When we went down to the side of the road we could feel some sea spray on our faces. That's still about 75 yards from the shoreline, and only about 20 feet lower than the patio. And this isn't a storm, just a windy morning. Not unusual. On days like this we don't second guess if we shouldn't have built closer to the water. A real storm should make for some great photos, for those of us sitting up on the hill, anyhow.

Thursday, October 25, 2007

Canal homes

People have asked for more info on where these places are. I am going to try to do better in that respect. So, this post, like the last one, is about an area of Providenciales called Leeward-Going-Through. It's known as just "Leeward" here:

This is a "Google Earth" image. Since it is very hard to find a decent map of these islands (let alone a chart) I will use their images from time to time. Provo is the island at the bottom of that image, the tip of Water Cay is at the top.

We have posted a lot of photos of shorefront and hilltop homes here. There are some other homes that we think are also pretty cool, and those are the ones on the canals. If you look closely at the GE image above, you can just see the canals. They are visually divided, although they all connect. The ones on the left are an older neighborhood, almost completely developed now. The water in those canals is darker, due to normal sea life growning on the rocks on the bottom of it. This is called the Columbus canal area. The banks of the canals are lined with very nice homes:

Hope you guys don't mind the 'panorama' photos. We were in a hurry this morning because the dog was AWOL. This is from three photos I took from the bridge that divides the old Columbus Canal from the new Leeward Gardens Canal areas.

I expanded the GE view, and rotated it CCW a little, so you could get a better view of the canals themselves:

You should see the road that crosses a bridge right about in the middle, and divides the established canals to the left from the new ones under construction to the right. I was standing on that little bridge when I took the photos for the pano above, and also this one:

Obviously the developers are filling in the connection between the old and new canals. I don't know if they intend for it to be permanent, but I doubt it. They are probably going to draw down the new canals to build some bridges or something.
But, quite frankly, at this point nothing would surprise me, either.

This is looking down the new canal from the same bridge:

Its easy to see that this whole area is still under development, big time. Compare that to the view of the homes alongside the same bridge just fifty yards away.

The sat images from GE are actually about two years old. I count about one home on the new canal image from space. There are actually about two dozen built or under construction now. And they are nice homes, for sure:

There are still lots available for sale on both the older, and the new canal. We looked long and hard at the idea of buying one and building a home here. I loved the idea of having our boat tied right up to our own dock, with easy access to the ocean. And it's only seven miles to Pine Cay. There's a great school for younger kids within an easy walk. Logistically, it's a great spot. When we were looking at land in the spring of '05, we could have bought a .75 acre lot on this canal for around $ 200K. The lot on the right in that photo above, with the small Casurinas tree, is being listed right now for $ 470K. It's .58 acre. That's the least expensive one I saw listed today after a brief search.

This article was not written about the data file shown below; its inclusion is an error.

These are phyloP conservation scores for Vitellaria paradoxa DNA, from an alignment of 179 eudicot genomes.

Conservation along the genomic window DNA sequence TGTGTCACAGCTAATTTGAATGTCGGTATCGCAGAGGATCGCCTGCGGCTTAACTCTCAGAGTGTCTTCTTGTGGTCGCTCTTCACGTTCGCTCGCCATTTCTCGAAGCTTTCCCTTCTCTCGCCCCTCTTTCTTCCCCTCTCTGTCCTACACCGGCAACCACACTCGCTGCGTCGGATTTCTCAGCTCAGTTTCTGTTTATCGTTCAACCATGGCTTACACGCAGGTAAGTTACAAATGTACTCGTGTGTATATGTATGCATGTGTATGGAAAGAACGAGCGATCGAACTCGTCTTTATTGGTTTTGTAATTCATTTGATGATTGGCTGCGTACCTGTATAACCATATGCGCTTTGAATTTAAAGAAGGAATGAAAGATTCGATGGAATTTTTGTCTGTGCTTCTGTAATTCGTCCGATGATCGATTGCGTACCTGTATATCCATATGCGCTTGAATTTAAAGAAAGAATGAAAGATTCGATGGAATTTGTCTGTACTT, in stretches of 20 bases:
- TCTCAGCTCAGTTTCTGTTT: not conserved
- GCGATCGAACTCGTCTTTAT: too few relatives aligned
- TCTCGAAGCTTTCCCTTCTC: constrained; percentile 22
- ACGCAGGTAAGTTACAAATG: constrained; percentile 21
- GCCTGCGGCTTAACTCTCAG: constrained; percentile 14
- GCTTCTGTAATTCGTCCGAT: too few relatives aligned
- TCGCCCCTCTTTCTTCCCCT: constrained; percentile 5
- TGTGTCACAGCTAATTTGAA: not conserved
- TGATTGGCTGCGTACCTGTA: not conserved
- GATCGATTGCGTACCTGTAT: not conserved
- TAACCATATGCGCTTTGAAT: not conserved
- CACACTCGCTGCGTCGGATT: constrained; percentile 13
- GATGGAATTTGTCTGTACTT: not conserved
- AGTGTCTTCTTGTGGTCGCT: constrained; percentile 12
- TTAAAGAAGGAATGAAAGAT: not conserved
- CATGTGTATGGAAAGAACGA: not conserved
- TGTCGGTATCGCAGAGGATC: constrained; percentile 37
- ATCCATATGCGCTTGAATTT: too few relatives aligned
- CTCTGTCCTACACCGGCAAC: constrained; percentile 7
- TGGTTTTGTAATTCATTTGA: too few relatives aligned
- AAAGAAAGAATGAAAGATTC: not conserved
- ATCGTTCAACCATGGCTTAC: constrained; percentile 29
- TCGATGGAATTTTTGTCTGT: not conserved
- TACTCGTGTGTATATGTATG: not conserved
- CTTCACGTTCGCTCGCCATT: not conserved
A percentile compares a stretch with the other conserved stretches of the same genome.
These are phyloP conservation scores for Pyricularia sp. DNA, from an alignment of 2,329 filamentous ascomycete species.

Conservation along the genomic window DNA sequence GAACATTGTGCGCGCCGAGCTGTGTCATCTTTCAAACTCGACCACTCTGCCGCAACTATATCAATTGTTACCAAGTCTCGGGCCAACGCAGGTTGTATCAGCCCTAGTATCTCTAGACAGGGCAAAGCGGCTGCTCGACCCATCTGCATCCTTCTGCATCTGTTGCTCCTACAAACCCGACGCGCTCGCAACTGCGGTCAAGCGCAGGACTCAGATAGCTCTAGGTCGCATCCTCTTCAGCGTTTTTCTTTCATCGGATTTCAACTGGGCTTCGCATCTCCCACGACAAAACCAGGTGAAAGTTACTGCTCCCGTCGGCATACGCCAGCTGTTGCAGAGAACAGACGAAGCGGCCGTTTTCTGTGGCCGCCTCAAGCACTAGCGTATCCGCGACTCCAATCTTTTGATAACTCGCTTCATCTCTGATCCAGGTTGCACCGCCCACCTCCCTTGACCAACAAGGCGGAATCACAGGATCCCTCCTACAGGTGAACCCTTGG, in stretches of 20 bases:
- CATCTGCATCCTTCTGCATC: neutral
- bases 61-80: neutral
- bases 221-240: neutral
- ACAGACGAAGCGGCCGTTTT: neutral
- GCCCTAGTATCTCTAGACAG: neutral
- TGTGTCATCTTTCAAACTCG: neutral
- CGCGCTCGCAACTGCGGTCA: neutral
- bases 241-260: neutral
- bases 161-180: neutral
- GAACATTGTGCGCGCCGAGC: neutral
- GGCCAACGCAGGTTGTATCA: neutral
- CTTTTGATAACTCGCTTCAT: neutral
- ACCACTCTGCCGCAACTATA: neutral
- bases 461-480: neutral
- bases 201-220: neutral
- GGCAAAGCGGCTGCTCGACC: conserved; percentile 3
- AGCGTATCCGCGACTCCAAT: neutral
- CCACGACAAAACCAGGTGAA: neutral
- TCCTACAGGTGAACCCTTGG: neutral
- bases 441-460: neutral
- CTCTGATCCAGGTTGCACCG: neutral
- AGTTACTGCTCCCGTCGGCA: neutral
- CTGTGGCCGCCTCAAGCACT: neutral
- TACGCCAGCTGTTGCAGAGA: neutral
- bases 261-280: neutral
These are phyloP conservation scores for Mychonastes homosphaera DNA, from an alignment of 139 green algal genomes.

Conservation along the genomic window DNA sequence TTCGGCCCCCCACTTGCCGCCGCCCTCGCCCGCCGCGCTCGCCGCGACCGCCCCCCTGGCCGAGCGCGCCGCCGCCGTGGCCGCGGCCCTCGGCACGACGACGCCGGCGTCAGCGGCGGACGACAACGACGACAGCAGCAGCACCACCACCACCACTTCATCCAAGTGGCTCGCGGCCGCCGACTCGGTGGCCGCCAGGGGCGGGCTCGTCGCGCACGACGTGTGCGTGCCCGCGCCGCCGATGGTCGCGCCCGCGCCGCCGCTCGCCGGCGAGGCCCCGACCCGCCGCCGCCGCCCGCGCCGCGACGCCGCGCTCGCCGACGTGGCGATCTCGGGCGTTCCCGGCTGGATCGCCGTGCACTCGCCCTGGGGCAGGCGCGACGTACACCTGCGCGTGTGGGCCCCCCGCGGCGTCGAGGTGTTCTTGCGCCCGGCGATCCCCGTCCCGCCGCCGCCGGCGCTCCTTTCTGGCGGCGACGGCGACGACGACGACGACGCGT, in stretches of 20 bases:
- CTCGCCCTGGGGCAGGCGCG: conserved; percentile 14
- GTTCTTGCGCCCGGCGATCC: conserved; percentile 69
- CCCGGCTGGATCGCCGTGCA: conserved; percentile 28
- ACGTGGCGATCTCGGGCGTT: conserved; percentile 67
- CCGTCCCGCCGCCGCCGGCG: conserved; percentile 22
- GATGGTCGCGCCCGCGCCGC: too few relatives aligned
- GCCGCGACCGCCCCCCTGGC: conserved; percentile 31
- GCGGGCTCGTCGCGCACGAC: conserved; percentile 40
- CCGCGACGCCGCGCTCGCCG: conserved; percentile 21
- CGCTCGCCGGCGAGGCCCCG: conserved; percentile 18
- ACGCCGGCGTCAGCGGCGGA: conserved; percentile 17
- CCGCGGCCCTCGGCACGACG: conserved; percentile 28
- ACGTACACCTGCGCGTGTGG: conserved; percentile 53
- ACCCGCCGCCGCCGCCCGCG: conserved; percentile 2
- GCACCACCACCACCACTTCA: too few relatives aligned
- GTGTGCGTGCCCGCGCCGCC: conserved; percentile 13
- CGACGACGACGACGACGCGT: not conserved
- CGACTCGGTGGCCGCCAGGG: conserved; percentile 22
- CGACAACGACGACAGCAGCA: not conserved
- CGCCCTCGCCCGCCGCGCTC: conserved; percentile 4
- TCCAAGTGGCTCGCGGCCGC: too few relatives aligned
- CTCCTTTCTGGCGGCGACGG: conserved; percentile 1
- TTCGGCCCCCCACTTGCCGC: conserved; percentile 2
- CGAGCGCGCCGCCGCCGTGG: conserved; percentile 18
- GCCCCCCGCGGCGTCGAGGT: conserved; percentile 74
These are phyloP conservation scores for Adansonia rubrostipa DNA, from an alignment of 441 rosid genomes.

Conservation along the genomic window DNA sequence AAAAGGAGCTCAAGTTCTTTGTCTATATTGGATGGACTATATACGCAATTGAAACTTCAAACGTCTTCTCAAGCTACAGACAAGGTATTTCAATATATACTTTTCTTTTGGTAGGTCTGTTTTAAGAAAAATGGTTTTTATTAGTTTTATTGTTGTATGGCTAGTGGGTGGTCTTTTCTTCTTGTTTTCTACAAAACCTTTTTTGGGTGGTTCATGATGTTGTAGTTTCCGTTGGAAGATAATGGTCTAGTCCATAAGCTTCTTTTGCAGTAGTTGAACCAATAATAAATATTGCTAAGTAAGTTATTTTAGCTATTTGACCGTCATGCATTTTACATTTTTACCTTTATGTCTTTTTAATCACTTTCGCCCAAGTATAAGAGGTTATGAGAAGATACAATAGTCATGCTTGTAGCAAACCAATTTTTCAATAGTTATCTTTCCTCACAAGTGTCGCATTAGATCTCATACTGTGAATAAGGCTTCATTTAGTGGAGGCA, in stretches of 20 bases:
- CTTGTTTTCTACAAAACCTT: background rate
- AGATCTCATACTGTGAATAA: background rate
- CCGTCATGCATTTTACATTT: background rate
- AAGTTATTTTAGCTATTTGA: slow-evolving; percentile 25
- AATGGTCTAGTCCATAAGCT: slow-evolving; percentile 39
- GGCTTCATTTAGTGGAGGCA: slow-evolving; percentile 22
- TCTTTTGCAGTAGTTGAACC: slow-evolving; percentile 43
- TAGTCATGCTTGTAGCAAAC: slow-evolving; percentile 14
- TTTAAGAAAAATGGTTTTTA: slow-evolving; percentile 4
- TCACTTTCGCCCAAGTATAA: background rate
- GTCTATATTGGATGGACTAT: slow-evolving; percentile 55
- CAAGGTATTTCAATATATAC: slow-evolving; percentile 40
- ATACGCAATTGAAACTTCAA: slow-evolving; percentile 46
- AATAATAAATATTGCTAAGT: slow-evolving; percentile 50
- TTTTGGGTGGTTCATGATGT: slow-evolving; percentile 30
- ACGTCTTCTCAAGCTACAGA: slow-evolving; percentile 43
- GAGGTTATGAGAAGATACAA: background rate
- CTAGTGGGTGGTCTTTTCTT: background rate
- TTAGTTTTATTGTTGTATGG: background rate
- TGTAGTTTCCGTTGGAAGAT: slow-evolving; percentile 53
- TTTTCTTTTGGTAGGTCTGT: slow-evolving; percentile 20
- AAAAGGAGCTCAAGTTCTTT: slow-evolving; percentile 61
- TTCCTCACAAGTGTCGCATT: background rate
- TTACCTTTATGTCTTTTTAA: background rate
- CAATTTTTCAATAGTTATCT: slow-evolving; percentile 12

We decided to build elsewhere. I tend to over-analyze things to the smallest details, and we are very happy with our choice. But living on a canal would have been okay too. We looked long and hard at canal lots in Florida before deciding to move to the TCI.

The next little canal "spur" to the east is more developed, although there are still at least two lots available there, too. Our former neighbors built the house on the right, and moved in a couple months ago.

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The lots closest to the ocean access went first. The Premier himself lives in the house right where the canal meets Leeward-Going-Through. Nice neighborhood.

Leeward-Going-Through, update.

Wow. We just took a trip down to our "old stomping grounds" at Leeward. Things continue to change, as things are wont to do, but the rate of change at Leeward is suddenly seeming pretty severe.

Here's Gilley's at Leeward almost exactly one month ago:

See the palm tree on the left, the edge of the Big Blue sign, and the little sidewalk walkway light? Well, those are all still there. Nothing else is:

It's as though it never existed. Nineteen years eradicated. Smashed to rubble and hauled away.

The floating docks where the small drama of the capsized cat played out...

(for newcomers to this blog, that's a previous post)

And where we and many, many others tied up for the past 20 years:

all gone.

The Leeward Fuel dock, a part of many lives in this small island nation, and meeting spot for generations, the only reliable fuel pump with regular hours for many miles and several islands...

Now history.

I know it's progress. There will be new restaurants, t-shirt shops, fees for tying up, dock attendents wearing matching shirts....probably a bus service from the airport..lots more white faces roaming around. Probably a dress code. But I am kinda glad we took the time to take all those photos over the past couple years. Someday, people are not going to believe it when we show them images of Leeward then:

and, for the moment at least, Leeward right now: